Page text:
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ADN to MSN online? With no specialty?

Posted

Specializes in Labor and Delivery, Homecare. Has 12 years experience.

My twin sister and I have been nurses for 8 years (labor and delivery and NICU). We both want an MSN, but do not want midwifery or NNP, or any other specialty.

I have done a little research, but maybe the forum can help.

We are looking for an online (we both have kids and full time jobs) program that offers an RN(ADN) - MSN without having to specialize. Also, something affordable and that does not take a million years to complete.

As many of you RNs know, a MSN is not going to make you a ton of money, and we are not looking to get into debt (remember kids?? we have to afford their college lol).

We were originally looking at RN-BSN programs online, but MSN sounds more exciting for us and useful.

Any suggestions are welcomed :)

klone, MSN, RN

Specializes in Women's Health/OB Leadership. Has 15 years experience.

I don't know any MSNs that do not specialize in some way. There are MSNs that do not confer advanced-practice nurse status. Such as nursing leadership or nursing education.

Janinern84

Specializes in Labor and Delivery, Homecare. Has 12 years experience.

Lemme edit:

I am not wanting to specialize because I don't want to limit myself. If I want a same day surgery center for example one day, I do not want to be overqualified etc.

That being said, nurse leadership/education wouldn't limit me to staying RN in labor and delivery etc right?

smartnurse1982

Has 7 years experience.

Western Governors's University

TheCommuter, BSN, RN

Specializes in Case mgmt., rehab, (CRRN), LTC & psych. Has 15 years experience.

Western Governors's University
Western Governors University offers an ADN-to-MSN program, but it is not generic like the OP wants. WGU's MSN degree specializations are nursing education and nursing leadership.

The entire point of earning the MSN degree is specialization. The only generic non-specialty MSN programs of which I'm aware are the direct entry MSN (DEMSN) degree programs for people with non-nursing baccalaureate degrees who want to earn an entry level MSN.

While nursing education, leadership and the APRN roles (midwifery, clinical nurse specialist, nurse practitioner and CRNA) might be the most common MSN specializations, others exist as well. There's case management, infection control, holistic nursing, nursing informatics and other less common specializations. However, I see little point in obtaining a generic MSN degree with no specialty because it qualifies you for nothing.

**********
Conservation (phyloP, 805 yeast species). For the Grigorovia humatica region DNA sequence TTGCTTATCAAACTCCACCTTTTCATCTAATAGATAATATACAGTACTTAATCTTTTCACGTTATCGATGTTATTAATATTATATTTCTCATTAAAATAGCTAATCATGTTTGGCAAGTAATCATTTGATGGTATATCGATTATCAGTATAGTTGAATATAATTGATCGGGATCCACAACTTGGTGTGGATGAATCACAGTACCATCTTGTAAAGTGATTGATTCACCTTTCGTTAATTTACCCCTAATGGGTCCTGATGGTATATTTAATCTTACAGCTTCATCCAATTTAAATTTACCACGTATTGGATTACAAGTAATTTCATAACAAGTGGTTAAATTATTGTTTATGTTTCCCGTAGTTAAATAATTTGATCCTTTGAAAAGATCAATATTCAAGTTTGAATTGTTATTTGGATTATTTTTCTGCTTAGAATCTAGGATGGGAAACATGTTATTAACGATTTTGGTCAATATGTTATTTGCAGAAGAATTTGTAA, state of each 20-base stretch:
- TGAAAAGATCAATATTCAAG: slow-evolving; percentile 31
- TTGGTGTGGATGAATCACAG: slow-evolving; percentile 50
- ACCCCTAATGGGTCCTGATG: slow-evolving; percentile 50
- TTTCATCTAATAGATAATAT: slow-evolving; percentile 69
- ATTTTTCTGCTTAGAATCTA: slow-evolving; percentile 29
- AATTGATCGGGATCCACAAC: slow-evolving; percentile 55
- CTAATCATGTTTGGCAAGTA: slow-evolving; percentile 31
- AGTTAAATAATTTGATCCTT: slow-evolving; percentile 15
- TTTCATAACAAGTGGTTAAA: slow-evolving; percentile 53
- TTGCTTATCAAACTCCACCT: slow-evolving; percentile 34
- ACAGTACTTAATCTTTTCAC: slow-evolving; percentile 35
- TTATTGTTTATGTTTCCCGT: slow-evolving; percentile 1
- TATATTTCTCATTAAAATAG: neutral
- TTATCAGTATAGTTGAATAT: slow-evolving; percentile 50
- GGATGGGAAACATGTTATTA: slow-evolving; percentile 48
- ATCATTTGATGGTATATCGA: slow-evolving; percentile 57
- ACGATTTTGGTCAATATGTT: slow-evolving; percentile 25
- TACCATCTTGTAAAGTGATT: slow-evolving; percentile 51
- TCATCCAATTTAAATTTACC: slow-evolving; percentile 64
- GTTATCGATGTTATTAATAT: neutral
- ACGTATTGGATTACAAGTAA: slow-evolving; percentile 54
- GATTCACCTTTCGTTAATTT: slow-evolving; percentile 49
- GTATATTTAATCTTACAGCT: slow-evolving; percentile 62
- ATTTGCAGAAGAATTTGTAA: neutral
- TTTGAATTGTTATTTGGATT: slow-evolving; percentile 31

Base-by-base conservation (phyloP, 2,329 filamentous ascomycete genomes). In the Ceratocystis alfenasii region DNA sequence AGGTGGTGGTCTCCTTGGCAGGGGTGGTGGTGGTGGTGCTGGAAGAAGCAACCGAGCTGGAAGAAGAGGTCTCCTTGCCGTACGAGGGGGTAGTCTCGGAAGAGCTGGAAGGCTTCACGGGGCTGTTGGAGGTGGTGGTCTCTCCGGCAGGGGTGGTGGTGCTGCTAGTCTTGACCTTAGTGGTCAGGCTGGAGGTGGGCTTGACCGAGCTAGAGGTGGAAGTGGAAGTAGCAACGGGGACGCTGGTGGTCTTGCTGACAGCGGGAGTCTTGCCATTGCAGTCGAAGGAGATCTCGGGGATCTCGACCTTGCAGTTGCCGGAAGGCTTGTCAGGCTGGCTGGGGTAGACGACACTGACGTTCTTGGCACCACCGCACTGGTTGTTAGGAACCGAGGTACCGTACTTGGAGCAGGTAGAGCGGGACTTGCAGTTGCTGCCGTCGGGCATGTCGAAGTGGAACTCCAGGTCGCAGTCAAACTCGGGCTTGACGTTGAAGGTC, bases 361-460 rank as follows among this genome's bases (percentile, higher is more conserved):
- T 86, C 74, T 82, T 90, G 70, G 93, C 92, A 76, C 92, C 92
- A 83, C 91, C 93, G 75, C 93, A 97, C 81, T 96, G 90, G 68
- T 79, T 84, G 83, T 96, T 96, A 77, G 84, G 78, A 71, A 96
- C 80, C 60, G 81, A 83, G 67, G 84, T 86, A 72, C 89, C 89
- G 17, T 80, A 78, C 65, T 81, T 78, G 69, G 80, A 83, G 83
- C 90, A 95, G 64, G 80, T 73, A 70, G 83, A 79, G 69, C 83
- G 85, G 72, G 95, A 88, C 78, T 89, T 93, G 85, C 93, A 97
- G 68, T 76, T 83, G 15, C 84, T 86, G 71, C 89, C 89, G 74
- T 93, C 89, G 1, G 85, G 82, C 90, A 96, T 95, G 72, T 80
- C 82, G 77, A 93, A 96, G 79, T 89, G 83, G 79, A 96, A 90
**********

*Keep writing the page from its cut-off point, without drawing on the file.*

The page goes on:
I am not wanting to specialize because I don't want to limit myself.
If you do not want to specialize, perhaps the RN-to-BSN would be a better fit since it would qualify you to function as a generalist nurse, and therefore, would not limit you.

You can look into the less common MSN specializations such as patient advocate, clinical coordinator, clinical nurse specialist, etc.

HouTx, BSN, MSN, EdD

Specializes in Critical Care, Education. Has 35 years experience.

A generic MSN without any sort of clinical or operational specialization is completely irrelevant in terms of career benefit. You may want to look into some of the newer specialization areas such as Quality and Patient Safety.. a very interesting career field that is becoming very 'hot' in US healthcare today.

llg, PhD, RN

Specializes in Nursing Professional Development. Has 44 years experience.

I totally agree with TheCommuter's post above. The whole idea of graduate education is to produce professionals with advanced knowledge in a specific area (specialization). So that is what you are going to find in the vast majority of those programs.

However ... there are a few programs in which the specialty is defined rather loosely, giving the graduate some more flexibility. An example of that are some MSN programs in "leadership." Another example is the CNL (Clinical Nurse Leader) role. If I were a young nurse today, looking to get an MSN and wanting to work in a hospital -- not attracted to one of the advanced roles (NP, CNS, Midwife, CRNA), I would be getting an MSN as a CNL.

Good luck with whatever you decide.